Home Organizational Psychology Intervention / Consulting Organizational Consultation XXII: Empowerment (Part Two)

Organizational Consultation XXII: Empowerment (Part Two)

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Appreciative Perspectives on Conflict

Even with effective communication, members of a group will create or become involved in conflicts that disrupt group functioning. Members of a group begin to recognize their differences of opinion and differing styles and values precisely because members of the group have communicated successfully with one another. Difference of opinion and perspective are now apparent. Pandora’s box has been opened. It can never again be closed without disrupting the preliminary trust that has been built in the group.

As the leader or a member of the group, one can take several courses of action to mediate a group conflict. First, the leader or facilitating member can help each party to the conflict communicate their version of the conflict in a systematic manner. In this way, other members of the group can assist in managing or even resolving the conflict. Second, the leader or other members of the group can call on a third person in the group to mediate between the two parties. This assumes that the third party is neutral, respected by both parties, and open to this difficult role. Third, the leader or other group members can identify the person in the group with the lowest stake in the outcome of the issue and ask their opinion. This is a dangerous step to take in that this person may suddenly and inappropriately take on the burden of the conflict. As a last recourse, the group may choose to bring in an outsider to consult on the issue or even mediate the conflict.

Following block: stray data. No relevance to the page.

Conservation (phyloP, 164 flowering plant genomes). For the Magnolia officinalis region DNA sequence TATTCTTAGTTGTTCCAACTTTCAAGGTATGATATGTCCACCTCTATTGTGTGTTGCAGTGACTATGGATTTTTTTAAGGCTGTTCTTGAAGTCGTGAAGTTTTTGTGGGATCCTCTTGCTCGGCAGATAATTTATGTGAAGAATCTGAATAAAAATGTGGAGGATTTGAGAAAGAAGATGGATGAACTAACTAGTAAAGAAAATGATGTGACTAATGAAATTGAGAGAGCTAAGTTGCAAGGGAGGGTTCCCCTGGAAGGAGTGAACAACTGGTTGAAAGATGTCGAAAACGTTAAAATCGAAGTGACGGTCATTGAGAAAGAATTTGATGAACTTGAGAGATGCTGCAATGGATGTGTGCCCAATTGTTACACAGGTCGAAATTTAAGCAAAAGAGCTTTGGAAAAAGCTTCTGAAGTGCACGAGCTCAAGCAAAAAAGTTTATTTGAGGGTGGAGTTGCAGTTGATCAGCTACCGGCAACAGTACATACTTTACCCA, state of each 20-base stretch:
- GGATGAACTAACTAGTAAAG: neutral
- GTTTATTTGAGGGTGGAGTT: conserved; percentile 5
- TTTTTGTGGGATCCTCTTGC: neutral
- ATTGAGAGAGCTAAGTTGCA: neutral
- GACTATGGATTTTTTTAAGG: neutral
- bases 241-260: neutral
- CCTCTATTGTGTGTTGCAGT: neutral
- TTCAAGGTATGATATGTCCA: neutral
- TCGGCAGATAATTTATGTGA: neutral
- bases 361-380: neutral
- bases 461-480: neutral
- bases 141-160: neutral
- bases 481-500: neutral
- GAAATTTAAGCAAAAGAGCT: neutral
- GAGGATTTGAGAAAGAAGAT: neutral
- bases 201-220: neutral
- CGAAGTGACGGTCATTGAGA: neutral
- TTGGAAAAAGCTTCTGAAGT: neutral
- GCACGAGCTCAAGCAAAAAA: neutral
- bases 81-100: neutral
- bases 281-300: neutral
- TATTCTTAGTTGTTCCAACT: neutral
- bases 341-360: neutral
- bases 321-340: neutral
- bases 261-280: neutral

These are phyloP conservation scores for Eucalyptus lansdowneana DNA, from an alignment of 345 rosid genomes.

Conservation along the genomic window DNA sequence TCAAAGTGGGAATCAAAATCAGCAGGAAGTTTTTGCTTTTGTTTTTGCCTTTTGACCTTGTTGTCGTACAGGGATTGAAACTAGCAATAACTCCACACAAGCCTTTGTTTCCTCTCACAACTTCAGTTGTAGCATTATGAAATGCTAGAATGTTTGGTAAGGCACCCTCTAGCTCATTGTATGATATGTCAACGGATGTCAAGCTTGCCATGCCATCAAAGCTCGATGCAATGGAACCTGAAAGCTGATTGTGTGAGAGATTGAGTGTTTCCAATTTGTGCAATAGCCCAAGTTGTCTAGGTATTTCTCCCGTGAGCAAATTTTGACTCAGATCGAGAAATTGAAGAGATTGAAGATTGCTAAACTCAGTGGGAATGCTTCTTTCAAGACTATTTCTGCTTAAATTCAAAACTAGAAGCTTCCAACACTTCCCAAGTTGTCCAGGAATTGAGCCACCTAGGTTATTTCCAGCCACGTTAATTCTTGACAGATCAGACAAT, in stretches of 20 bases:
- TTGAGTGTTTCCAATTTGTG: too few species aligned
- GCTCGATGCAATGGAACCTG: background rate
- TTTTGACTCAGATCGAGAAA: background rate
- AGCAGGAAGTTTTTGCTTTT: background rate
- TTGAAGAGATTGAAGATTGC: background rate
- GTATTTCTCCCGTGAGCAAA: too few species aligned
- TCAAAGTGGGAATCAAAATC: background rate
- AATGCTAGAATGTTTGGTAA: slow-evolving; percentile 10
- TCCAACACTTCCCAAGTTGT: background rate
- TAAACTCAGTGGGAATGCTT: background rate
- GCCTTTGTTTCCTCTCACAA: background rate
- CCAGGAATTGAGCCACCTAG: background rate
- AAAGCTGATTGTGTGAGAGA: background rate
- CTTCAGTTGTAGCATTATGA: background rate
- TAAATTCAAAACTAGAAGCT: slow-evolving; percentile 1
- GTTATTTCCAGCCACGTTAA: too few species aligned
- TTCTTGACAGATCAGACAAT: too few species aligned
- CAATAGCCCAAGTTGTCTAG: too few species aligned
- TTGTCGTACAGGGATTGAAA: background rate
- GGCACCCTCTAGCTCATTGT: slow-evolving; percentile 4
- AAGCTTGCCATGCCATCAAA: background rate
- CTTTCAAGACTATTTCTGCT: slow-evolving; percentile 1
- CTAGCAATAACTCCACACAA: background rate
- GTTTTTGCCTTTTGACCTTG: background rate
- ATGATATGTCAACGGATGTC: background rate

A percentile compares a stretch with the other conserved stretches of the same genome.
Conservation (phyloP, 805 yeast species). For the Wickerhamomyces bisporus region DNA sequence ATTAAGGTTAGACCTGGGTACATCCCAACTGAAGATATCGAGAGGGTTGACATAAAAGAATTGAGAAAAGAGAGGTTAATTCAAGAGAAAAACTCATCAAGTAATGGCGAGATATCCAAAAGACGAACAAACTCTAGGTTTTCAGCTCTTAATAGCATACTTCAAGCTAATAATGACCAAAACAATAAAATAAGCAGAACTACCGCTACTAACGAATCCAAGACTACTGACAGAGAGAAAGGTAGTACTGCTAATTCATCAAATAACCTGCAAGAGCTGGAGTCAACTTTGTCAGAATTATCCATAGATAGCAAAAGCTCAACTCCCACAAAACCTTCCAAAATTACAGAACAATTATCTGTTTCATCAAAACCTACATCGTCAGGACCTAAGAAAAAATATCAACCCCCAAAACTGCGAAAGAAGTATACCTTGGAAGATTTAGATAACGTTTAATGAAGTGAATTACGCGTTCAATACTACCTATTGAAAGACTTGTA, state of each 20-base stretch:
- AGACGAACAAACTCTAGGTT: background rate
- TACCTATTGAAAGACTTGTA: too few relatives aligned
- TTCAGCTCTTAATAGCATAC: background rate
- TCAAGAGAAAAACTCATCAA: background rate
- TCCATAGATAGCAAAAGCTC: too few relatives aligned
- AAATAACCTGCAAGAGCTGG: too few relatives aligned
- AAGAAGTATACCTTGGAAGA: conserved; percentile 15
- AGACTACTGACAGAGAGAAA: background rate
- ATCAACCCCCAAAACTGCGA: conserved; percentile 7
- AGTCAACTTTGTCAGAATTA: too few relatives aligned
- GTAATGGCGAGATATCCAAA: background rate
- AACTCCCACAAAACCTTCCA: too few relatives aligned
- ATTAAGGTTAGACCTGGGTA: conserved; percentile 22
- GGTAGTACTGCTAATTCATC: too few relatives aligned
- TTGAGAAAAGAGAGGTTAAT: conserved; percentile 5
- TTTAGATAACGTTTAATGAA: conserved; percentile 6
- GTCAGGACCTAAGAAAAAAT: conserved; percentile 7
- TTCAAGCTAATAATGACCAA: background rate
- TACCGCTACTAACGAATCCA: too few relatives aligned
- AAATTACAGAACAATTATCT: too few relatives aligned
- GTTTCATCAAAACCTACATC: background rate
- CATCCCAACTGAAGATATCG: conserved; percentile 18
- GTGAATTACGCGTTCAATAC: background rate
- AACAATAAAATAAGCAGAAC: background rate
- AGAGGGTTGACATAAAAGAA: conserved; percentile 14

There is another strategy that can be employed. It is more appreciate in nature. Members of the group can exhibit a little patience and courage. They can exhibit patience by giving each party sufficient airtime to present his grievance or perception of the problem. Frequently, conflicts erupt primarily because one or more members of the group have not found space in which to talk and react to other ideas that have been presented. Conversely, the conflict might be based on one member’s overuse of group time. The leader or other members of the group might exhibit courage by testing out group opinion about the excessive use of time by this member of the group: “I think we’ve spent a lot of time on what’s really a minor point. Do you agree?”


This appreciative approach to the resolution or management of a conflict often requires extensive use of a specific communication tool: paraphrasing. Neither party to the conflict may have heard the other side of the argument clearly. A paraphrase by a neutral party or leader will often be heard long before comparable words are heard from the adversary. While a group leader and other members of a group can evoke effective group discussion through the use of questioning strategies, they will be most successful in the resolution of conflict if they make use of paraphrasing. This technique requires that one state in one’s own words that which another person’s remarks convey. Rather than asking a question, “What do you mean?” or asking for more information, “Tell me more”, one paraphrases the other person’s statement so that the other person can begin to determine whether his message is coming through as he intended. Then, if he thinks you have misunderstood, he can speak directly to the specific misunderstanding you have revealed. To paraphrase, therefore, is to show the other person what his idea or suggestion means to you. It is a way of revealing your understanding of his comment in order to test that understanding.

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